Review: The Mandrake (A Red Orchid Theatre)

  
  

Tepid fun with fertility

  
  

Lucinda Johnston, Cheyenne Pinson, David Chrzanowski - The Mandrake

  
A Red Orchid Theatre presents
  
The Mandrake
  
Written by Niccolo Machiavelli
Translated by Peter Constantine
Directed by Steve Scott
at A Red Orchid Theatre, 1531 N. Wells (map)
through May 22  |  tickets: $25-$30  |  more info

Reviewed by Lawrence Bommer

Much in the spirit of Ben Jonson’s salacious Volpone, Boccaccio’s lascivious tales of irrepressible lust, or the author’s own political bombshell The Prince, Niccolo Machiavelli’s only surviving farce is a devastating diatribe. Its almost too-easy target is the too-human hypocrisies that deny nature—of course, meaning sex—its due. A Red Orchid Theatre’s revival is up to the dirty doings of this sprightly satire, but it never quite achieves the liftoff that leads to serial laughs.

Lance Bake, Steve Haggard - A Red Orchid Theatre's 'The Mandrake'The plot, a series of successful deceptions, is as straightforward as the genre gets. Unlike later commedia. like “A Comedy of Errors” or “A Funny Thing Happened on the Way to the Forum,” there are no twists along its turns. Intrigue triumphs too easily against fear and folly.

With a cunning deadpan , sardonic slyness, but too little pleasure in his manipulations, Lance Baker plays the rouge Ligurio, a trickster who’s hired by the doting young lover Callimacho (Steve Haggard, mugging up a storm). This amoral young cock wants to bed the beautiful but much repressed Lucretia (lovely and shy Cheyenne Pinson). Unfortunately, she is barrenly married to the fatuous Messer Nicia (a rubber-faced Doug Vickers), a born gull who desperately wants a child from his too-chaste Lucrezia.

Ligurio enlists Lucrezia’s venal mother Sostrata (Lucinda Johnston) and an easily bribed and elaborately corrupt friar (David Chrzanowski) to set Lucrezia up for sex with a sweet stranger. Callimacho convinces the easily beguiled Messer Nicia that he’s a doctor who can make Lucrezia fertile with a special potion made from the lust-stirring mandrake root. But such are its properties that the first person who sleeps with her after this treatment will die. Of course, Callimacho will make sure that he’s the supposed sacrifice. Here everyone gets their way, even if it’s at the cost of Messer Nicia assiduously engineering his own cuckolding.

It’s a strange staging to start with: Though set designer Grant Sabin frames the comedy with a Renaissance proscenium that reveals a panoramic backdrop of an early 16th century Florentine piazza, Jeremy W. Floyd’s costumes are modern dress. The jarring contrast creates a stylistic tension, with the prosaic garb (except for Messer Nicia’s clownish garb) flattening the action with too much familiarity.

Rich in psychological pungency, Machiavelli’s cynbical quips about human nature give the predictable plot some philosophical heft. But the staging itself seems too grounded in everyday absurdities, the timing a tad too careful, to achieve the escape velocity of self-propelled, raucously urgent screwball burlesque. When the funniest laugh comes from a lighting cue (“The sun is up!”), something bland happened to the script.

  
  
Rating: ★★
  
  

Lance Baker, Steve Haggard, Doug Vickers - Mandrake

Steve Haggard, Lance Baker - The Mandrake Doug Vickers, Brian Kavanaugh - The Mandrake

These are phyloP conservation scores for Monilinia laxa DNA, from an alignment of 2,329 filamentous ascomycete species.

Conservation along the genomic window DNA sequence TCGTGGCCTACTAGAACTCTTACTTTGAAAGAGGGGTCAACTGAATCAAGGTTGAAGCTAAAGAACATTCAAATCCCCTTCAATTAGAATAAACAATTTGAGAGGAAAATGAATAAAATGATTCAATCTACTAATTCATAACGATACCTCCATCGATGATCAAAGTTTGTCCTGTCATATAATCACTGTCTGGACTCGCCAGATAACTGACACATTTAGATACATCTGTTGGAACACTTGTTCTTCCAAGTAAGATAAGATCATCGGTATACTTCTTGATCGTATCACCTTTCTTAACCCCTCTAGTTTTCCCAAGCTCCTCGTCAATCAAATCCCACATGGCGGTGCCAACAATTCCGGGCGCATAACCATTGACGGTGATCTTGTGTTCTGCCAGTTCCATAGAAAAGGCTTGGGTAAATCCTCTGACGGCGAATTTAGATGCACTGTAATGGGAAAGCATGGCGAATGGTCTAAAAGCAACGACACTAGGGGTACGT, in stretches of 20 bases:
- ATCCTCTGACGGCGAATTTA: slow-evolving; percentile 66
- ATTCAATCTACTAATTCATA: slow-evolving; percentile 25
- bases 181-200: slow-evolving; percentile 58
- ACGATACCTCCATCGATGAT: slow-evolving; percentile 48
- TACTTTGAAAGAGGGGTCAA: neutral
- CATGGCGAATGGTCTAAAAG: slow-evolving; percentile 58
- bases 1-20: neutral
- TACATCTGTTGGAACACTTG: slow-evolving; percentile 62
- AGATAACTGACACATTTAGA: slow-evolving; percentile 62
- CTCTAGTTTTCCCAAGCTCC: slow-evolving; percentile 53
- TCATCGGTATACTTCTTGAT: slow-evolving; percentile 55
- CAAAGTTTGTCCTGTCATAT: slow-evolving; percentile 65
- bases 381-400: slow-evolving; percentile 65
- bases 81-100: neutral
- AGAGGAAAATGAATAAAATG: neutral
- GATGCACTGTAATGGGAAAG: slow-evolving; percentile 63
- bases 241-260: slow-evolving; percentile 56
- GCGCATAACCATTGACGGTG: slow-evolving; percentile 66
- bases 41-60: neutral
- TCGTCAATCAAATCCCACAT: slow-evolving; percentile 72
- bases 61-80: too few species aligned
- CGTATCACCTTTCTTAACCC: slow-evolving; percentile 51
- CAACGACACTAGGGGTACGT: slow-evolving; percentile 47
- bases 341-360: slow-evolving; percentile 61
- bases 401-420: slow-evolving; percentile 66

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Review: Ephemera (Polarity Ensemble Theatre)

  
  

The last lost in space cadets

  
  

Kaelan Strouse and Kim Boler - Ephemera

  
Polarity Ensemble Theatre presents
  
Ephemera
  
Written by Bryce Wissel
Directed by Laura Sturm
at Josephinum Academy, 1500 N. Bell (map)
through May 1  |  tickets: $19  |  more info

Reviewed by Paige Listerud

You have to hand it to Polarity Ensemble Theatre’s latest production, a daffy space opera called Ephemera. It wings its charming way through its almost stream-of-consciousness universe while, at the same time, interjecting notes of wisdom and flashes of sobering reality. Not so sobering that it subverts its comic balance—playwright Bryce Wissel challenges his characters but never allows them to sink into maudlin self-pity or self-absorption. Directed by Laura Sturm, Ephemera does that delicate dance of riffing on well-worn and outlandish tropes from sci-fi, creates a few new ones on its own, while nodding to the obvious drawbacks of a life suspended in space. The crew of orbital space station Ephemera shows all the wear and tear of living the most ungrounded of existences but that hardly keeps them from playing out all their individual idiosyncrasies, even to the living end.

Kim Boler and Jonas Gray - EphemeraPresented in “installments” by greeter Androids 1 and 2 (Hilary Holbrook and Sarah Grant), the story begins with Ephemera’s crew discovering a talking monkey trapped in its airlock. The monkey, Davy (played with superb body language by Charley Jordan) was the original test monkey sent into space during NASA’s early exploration days. Perhaps–and only perhaps–decades of exposure to interstellar radiation have speeded his evolution to the point where he can hold affable conversation, jovially drink down the station’s alcohol and hit on Colonel Kate McBride (Kim Boler). True to sci-fi/action thriller formula, Kate’s the only female on board–so, of course, Davy’s not Kate’s only suitor. Manuel (Kaelan Strouse), an android who was probably weaned on Telemundo programming, exerts all his exuberant Latin charm to woo her–not to mention showboat the audience.

As hotly pursued as Kate is, it’s through her we discover the darker aspects of Ephemera’s nut-house environment—they have been on board, orbiting Earth, for who knows how long or for what purpose. There’s been no communication from Earth and they all have no memory of any time before they were there. “I don’t even know if we came here willingly,” she plaintively tells Davy. It quickly becomes clear that the crew’s behavior reflects the time-wasting, random goofiness of people without direction or relief from meaningless routine. “Everyone I know has heard all of my jokes,” complains Colonel James Bowie (Jonas Grey). The only one having fun with his role seems to be Commander William B. Travis (played with absurdist brilliance by Bob Wilson) and mostly because his role on the station seems to have been fabricated out of thin air.